How Florida helps adult learners finish degrees

Approximately 2.2 million Floridians have some college credit but no bachelor’s degree

For adult students who want to return to campus to finish their degrees, the Complete Florida program’s virtual college advisors offers a concierge model to answer questions and help learners find the quickest, most affordable route to graduation.

“The thing people are most fearful of is having to start from scratch and having to pay more than they have access to funds,” says the program’s director, Michelle Horton. “We really help them navigate those fears.”

There are approximately 2.2 million Floridians with some college credit but no bachelor’s degree. Complete Florida, whose virtual college advisors are working with about 2,500 students, partners with 20 colleges and universities, including online programs in high demand fields such as health care, IT and business.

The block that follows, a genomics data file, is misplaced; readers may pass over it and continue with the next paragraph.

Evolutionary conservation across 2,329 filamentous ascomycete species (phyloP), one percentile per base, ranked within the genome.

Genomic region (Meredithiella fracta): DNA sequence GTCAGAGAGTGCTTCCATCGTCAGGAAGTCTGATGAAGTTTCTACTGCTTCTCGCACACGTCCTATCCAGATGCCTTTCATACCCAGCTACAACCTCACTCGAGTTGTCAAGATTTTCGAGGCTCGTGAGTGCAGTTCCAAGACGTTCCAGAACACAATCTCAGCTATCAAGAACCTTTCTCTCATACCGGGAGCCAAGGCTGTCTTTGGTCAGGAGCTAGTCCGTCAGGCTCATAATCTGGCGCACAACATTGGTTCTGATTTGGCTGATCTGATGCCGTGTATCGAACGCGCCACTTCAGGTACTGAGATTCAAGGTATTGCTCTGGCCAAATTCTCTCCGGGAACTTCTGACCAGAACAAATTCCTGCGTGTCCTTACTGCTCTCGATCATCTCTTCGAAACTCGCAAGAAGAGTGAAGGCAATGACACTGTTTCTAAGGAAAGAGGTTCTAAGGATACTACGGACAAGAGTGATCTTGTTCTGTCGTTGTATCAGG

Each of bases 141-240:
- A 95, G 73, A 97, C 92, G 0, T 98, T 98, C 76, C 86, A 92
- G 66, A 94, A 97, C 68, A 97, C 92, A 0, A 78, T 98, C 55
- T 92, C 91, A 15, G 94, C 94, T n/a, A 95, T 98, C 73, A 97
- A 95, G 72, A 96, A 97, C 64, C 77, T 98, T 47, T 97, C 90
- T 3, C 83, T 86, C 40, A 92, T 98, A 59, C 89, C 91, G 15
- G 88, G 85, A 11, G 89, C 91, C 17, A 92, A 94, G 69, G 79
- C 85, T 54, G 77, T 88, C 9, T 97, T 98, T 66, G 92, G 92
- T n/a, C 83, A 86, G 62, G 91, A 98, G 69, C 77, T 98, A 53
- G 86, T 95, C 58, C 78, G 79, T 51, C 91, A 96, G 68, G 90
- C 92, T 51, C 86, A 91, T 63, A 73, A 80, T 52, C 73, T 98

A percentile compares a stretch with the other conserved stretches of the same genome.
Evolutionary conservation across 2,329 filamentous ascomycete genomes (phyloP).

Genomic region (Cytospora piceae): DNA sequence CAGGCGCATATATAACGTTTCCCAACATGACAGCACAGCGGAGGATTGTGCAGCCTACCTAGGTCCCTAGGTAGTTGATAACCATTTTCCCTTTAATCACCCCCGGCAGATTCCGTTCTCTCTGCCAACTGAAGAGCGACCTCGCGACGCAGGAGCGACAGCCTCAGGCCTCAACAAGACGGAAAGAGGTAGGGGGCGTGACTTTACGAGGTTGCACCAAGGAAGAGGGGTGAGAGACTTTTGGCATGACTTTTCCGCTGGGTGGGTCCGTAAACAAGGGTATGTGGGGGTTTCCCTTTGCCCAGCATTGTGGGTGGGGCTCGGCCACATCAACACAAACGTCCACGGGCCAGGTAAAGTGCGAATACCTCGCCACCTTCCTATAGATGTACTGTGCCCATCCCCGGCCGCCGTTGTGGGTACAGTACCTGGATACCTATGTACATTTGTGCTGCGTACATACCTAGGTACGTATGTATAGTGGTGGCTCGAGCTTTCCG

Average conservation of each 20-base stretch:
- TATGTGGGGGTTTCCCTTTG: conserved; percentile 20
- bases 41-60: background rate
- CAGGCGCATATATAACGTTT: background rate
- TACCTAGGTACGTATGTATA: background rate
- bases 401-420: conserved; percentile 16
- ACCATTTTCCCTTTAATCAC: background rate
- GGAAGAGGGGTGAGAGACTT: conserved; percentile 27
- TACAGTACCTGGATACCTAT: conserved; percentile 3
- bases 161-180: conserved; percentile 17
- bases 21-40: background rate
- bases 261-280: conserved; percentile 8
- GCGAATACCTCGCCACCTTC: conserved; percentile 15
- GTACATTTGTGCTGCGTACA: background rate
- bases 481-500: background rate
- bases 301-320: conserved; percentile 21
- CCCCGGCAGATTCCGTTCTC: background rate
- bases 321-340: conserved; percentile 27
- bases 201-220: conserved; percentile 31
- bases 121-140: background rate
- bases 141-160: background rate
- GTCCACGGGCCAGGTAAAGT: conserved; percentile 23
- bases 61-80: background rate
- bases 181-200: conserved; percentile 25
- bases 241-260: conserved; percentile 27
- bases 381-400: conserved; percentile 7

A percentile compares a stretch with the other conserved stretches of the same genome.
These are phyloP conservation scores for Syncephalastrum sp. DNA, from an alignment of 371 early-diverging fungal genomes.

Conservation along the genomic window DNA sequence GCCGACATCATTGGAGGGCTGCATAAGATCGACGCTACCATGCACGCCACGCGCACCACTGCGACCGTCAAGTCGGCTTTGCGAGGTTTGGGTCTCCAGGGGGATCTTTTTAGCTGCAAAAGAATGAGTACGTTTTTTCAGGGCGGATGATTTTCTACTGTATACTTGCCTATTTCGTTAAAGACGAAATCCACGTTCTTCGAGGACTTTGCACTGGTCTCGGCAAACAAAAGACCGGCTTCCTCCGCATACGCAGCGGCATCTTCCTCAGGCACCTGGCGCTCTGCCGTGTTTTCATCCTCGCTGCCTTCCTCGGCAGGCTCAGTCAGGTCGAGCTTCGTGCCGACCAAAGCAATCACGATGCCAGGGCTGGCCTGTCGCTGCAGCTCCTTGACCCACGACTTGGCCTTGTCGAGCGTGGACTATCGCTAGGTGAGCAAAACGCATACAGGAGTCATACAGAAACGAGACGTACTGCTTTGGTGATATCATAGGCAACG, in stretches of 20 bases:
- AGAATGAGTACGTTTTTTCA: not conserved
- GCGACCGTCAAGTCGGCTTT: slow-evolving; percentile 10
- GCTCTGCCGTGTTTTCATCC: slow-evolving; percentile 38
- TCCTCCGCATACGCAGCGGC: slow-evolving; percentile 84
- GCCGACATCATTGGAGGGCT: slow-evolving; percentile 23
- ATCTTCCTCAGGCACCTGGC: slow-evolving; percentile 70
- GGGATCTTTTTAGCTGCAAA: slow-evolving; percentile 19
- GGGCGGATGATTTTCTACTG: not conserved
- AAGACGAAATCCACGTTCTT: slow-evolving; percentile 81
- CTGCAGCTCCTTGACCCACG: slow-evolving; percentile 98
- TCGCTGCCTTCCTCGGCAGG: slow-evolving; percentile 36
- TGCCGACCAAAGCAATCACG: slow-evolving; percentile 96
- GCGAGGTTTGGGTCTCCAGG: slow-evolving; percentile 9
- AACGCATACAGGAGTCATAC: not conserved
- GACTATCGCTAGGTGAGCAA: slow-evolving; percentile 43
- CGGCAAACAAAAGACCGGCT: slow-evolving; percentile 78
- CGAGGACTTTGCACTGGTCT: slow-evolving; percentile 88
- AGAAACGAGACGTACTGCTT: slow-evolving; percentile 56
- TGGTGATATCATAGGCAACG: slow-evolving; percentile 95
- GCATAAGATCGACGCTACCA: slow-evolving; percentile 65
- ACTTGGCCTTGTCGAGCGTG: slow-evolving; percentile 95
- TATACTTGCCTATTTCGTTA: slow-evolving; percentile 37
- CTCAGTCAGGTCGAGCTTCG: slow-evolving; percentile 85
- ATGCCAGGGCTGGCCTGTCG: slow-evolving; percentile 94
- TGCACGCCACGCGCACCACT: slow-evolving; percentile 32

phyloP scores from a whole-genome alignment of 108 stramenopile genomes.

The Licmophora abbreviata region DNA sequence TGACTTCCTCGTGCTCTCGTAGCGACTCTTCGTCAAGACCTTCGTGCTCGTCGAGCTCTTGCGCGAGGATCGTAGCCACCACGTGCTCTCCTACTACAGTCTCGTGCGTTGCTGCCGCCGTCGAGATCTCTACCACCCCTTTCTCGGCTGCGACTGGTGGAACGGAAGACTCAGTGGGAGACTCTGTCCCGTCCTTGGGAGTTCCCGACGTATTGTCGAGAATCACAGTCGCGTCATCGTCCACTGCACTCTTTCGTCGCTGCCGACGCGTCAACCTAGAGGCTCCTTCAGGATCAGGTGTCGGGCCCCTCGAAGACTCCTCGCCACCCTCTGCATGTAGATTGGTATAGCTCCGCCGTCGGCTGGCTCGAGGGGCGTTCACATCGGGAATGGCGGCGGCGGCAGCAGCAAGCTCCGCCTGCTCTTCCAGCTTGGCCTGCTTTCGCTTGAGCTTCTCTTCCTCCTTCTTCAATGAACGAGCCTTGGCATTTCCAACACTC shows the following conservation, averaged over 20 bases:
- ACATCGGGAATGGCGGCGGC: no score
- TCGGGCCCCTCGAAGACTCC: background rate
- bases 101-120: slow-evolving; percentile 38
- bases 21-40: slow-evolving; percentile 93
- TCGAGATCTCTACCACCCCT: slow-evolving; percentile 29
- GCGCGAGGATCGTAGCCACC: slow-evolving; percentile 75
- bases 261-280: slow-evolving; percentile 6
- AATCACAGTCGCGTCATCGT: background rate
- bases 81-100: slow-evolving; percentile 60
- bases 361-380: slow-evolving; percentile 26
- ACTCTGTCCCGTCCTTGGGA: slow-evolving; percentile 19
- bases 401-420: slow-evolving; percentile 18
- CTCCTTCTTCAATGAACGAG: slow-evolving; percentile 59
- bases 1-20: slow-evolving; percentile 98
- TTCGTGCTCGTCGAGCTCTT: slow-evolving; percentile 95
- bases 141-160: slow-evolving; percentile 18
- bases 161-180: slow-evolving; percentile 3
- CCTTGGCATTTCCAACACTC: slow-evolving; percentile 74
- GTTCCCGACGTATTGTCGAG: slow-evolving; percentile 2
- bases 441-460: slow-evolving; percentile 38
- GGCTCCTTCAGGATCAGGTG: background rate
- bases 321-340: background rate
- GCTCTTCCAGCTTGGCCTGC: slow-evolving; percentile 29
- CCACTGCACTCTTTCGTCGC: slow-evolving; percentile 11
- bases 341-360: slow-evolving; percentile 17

The program’s virtual college advisors determine what credits or workplace training returning students have and how (and where) they can most efficiently complete a degree that will advance their employment prospects, Horton says.

Virtual college advisors work to get students credits for skills they may have learned in their careers and also guide them in testing out of certain courses. Coaches may also help students determine how to use any educational benefits offered by their employers.

“What we know about this audience is that they have a lot to consider and it takes more than an invitation to get them to return,” Horton says. “It takes multiple levels of outreach to say, ‘Hey, we’re here for you.”

Read our full feature on college advising trends.

Matt Zalaznick
Matt Zalaznick
Matt Zalaznick is a life-long journalist. Prior to writing for District Administration he worked in daily news all over the country, from the NYC suburbs to the Rocky Mountains, Silicon Valley and the U.S. Virgin Islands. He's also in a band.

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